Jersey number 9 is arguably the most legendary in NHL history. With the likes of Gordie Howe, Maurice Richard, Mike Modano and many others all having donned ‘9’ on their backs, it’s hard to find a numeral associated with more of the game’s all-time greats.
While no player anywhere near the status of those legends has worn number 9 for the Columbus Blue Jackets, it has seen a little ice time with the likes of Scottie Upshall, Colton Gillies, Jeremy Morin and Gregory Campbell. Soon, another name will join that list.
Artemi Panarin will wear #9 for Columbus Blue Jackets.
— Dan Milstein-Hockey (@HockeyAgent1) June 27, 2017
New Blue Jackets forward Artemi Panarin has a chance to become the best number 9 Columbus has seen in its brief franchise history, but it will be no easy task for him to surpass the team’s first: David Vyborny. Those who have not followed the franchise may not know how to properly pronounce his name, or remember him at all, but it’s safe to assume the Columbus faithful should.
A Global Gamer
Even after the Oilers selected Vyborny in the second round of the 1993 NHL Draft, the man from the Czech Republic spent most of the 1990s playing for European squads. Other than suiting up for the AHL’s Cape Breton Oilers in 1994-95, he skated across the pond until the Blue Jackets signed him in 2000.
Vyborny began his NHL career as a 25-year-old rookie on Oct. 7, 2000, the night of the Blue Jackets’ inaugural regular-season game. He scored a goal that evening and finished his first NHL campaign with 32 points in 79 games, ranking 10th in the league in rookie scoring.
Before and after coming to the NHL, Vyborny was a frequent member of Czech Republic national teams, playing in two World Junior Championships and representing his country in 12 World Championships. He was also a member of the 2006 Czech Republic Olympic team that earned a bronze medal.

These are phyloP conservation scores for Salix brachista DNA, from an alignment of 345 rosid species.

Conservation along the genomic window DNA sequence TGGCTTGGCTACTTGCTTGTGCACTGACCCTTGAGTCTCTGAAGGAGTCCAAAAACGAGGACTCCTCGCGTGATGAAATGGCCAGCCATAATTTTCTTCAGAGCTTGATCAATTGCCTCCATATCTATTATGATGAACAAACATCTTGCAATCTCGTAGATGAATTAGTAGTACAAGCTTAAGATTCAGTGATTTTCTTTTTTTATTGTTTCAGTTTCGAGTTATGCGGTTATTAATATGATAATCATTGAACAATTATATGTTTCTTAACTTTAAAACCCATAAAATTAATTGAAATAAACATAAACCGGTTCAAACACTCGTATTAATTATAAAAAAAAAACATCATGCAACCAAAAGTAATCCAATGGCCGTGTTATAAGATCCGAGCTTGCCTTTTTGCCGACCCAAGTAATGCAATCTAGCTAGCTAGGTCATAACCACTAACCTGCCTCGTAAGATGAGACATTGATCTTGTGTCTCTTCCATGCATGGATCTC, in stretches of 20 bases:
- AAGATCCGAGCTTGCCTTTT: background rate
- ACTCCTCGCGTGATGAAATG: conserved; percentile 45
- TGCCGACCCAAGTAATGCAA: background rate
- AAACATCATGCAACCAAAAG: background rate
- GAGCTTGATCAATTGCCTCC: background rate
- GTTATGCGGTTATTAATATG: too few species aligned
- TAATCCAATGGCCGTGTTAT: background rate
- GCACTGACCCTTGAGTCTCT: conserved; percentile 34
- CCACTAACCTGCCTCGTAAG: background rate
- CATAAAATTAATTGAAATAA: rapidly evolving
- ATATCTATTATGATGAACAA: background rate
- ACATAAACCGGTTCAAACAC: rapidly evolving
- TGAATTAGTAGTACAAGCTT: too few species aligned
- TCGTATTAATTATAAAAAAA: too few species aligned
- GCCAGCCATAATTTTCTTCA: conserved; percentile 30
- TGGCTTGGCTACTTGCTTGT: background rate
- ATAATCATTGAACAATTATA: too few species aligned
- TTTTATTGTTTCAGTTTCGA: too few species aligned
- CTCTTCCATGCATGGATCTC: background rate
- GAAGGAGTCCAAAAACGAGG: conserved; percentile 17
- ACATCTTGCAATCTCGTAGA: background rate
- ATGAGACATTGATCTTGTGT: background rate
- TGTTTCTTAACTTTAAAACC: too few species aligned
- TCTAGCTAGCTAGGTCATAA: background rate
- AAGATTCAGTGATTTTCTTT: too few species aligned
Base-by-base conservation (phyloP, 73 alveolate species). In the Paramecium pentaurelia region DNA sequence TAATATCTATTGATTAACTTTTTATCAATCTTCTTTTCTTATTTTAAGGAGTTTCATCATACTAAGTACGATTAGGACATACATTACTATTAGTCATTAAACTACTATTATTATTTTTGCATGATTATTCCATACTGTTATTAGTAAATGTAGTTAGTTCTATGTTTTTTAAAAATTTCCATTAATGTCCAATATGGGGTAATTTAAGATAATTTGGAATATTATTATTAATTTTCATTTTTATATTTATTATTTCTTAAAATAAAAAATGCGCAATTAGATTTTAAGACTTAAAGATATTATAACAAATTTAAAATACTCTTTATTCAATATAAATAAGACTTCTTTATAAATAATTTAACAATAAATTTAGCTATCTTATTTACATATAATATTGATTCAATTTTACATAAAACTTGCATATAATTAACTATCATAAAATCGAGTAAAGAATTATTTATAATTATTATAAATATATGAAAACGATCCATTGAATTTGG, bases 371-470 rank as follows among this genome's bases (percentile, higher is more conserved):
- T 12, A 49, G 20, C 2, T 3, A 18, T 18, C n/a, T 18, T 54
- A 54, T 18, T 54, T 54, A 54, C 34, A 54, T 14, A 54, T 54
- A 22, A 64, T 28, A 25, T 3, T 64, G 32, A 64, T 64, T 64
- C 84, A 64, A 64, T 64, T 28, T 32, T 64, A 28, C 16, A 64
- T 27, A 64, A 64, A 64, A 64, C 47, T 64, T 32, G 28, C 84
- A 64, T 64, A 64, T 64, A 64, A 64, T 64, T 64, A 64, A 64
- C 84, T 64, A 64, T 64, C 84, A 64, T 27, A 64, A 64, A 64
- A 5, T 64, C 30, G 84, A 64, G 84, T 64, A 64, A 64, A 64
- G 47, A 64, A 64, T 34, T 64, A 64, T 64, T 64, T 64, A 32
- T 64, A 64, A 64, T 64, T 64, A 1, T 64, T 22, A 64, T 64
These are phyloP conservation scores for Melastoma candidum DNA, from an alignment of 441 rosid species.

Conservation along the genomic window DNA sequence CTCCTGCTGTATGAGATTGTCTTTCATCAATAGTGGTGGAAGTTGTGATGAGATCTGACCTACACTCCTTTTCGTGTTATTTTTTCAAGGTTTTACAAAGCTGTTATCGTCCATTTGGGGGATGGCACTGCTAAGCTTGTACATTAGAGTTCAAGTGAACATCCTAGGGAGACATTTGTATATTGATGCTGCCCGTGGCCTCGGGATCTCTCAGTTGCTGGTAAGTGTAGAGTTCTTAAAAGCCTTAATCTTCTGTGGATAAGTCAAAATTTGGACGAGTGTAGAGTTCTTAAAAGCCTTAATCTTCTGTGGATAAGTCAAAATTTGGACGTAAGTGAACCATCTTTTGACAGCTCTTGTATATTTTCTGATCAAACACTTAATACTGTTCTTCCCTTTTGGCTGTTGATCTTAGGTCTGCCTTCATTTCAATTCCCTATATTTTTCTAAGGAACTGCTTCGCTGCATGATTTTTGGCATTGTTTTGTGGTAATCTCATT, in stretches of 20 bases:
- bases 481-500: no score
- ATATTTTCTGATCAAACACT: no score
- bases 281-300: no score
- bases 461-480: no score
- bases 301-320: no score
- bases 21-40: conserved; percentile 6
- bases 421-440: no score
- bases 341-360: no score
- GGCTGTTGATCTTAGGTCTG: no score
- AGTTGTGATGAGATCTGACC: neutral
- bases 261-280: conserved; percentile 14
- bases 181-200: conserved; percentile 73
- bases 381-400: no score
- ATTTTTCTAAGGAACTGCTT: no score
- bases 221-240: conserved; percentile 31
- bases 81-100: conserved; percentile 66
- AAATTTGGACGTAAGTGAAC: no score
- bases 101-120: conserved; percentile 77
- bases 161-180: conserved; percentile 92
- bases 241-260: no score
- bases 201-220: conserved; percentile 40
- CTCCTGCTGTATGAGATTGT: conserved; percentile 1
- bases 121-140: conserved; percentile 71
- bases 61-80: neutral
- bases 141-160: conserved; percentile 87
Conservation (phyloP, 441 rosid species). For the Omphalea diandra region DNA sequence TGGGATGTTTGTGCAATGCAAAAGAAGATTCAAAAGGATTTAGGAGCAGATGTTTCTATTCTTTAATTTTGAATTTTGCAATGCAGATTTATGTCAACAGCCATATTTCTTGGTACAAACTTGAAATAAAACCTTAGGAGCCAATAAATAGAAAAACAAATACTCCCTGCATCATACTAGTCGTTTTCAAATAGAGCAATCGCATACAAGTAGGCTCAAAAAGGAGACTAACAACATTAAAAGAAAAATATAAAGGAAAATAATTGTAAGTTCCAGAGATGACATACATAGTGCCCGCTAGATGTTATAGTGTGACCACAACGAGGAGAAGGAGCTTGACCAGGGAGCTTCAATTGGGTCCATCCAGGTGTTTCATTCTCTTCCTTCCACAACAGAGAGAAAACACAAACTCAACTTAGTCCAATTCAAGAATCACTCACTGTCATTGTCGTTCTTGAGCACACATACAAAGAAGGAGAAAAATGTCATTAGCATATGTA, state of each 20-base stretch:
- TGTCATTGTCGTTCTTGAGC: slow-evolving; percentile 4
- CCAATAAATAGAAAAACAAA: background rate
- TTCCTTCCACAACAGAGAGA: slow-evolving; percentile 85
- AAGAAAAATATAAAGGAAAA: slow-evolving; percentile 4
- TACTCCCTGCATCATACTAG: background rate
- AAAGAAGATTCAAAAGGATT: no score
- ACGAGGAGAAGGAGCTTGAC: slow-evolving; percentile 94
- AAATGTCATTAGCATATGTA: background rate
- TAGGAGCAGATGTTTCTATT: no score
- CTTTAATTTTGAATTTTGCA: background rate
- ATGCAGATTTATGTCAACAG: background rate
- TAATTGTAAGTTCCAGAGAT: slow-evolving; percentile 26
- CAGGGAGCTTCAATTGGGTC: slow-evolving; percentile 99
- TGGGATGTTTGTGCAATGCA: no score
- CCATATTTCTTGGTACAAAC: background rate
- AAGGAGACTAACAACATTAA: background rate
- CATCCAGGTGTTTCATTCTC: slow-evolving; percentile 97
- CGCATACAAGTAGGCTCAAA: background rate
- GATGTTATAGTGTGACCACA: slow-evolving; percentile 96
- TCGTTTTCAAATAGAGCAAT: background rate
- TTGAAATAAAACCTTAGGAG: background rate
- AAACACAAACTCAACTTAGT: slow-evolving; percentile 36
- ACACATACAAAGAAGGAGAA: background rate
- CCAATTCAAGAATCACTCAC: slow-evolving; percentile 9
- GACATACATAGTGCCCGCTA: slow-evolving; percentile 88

An Early Mainstay
Vyborny suited up for the Blue Jackets in each of the franchise’s first seven seasons, which comprised his entire NHL career. Those were, to put it delicately, some lean years in Columbus, and Vyborny was a consistent presence for a team working to find its footing. He played 75 games or more in each of his first six NHL seasons, twice playing in all 82 contests.
Beyond simply being on the ice consistently, Vyborny also became a reliable scorer for the Blue Jackets. He tallied more than 45 points in four consecutive seasons, leading the team in scoring twice with 65 in 2005-06 and 64 in 2006-07. His 317 career points rank second in Columbus franchise history, while his 543 games played rank third.
It seems criminal that the Blue Jackets’ first season without Vyborny was also the first in which they reached the Stanley Cup Playoffs. That was clearly a coincidence, as he was one of the team’s best and most consistent performers during its early seasons.
The Bread Man Cometh
We already mentioned the four other players to wear 9 for Columbus, none of whom made much of a mark on the franchise compared to Vyborny—Gregory Campbell leads that group in games played and points scored for the Blue Jackets with 82 and 11, respectively. So Panarin, recently acquired in a trade that sent Brandon Saad back to the Blackhawks, seems all but guaranteed to become one of the best to wear the number for the Blue Jackets.
Panarin has scored 30 goals and more than 70 points in each of his first two NHL seasons, two feats Vyborny did not accomplish during his NHL career. There’s no guarantee that Panarin will continue to produce at that rate, but it’s clear he has the ability to score in this league.
Still, it will take more than scoring for him to challenge Vyborny for jersey number supremacy. A big part of what makes Vyborny such a large figure in Blue Jackets history is the time he put in with the franchise over seven seasons. Panarin is signed for two seasons, with his contract expiring after 2018-19. And even if Panarin does remain with the team beyond his current contract, pile up points and make a major impact in Columbus, Vyborny’s place in Blue Jackets lore will remain as one of the early faces of the franchise.
No number 9 can take that from him.
Jeff is a college hockey and Columbus Blue Jackets contributor for The Hockey Writers. He is a former TV sports reporter who has covered, broadcasted, coached and played hockey at various levels. You can follow him on Twitter @jeff_schaffer13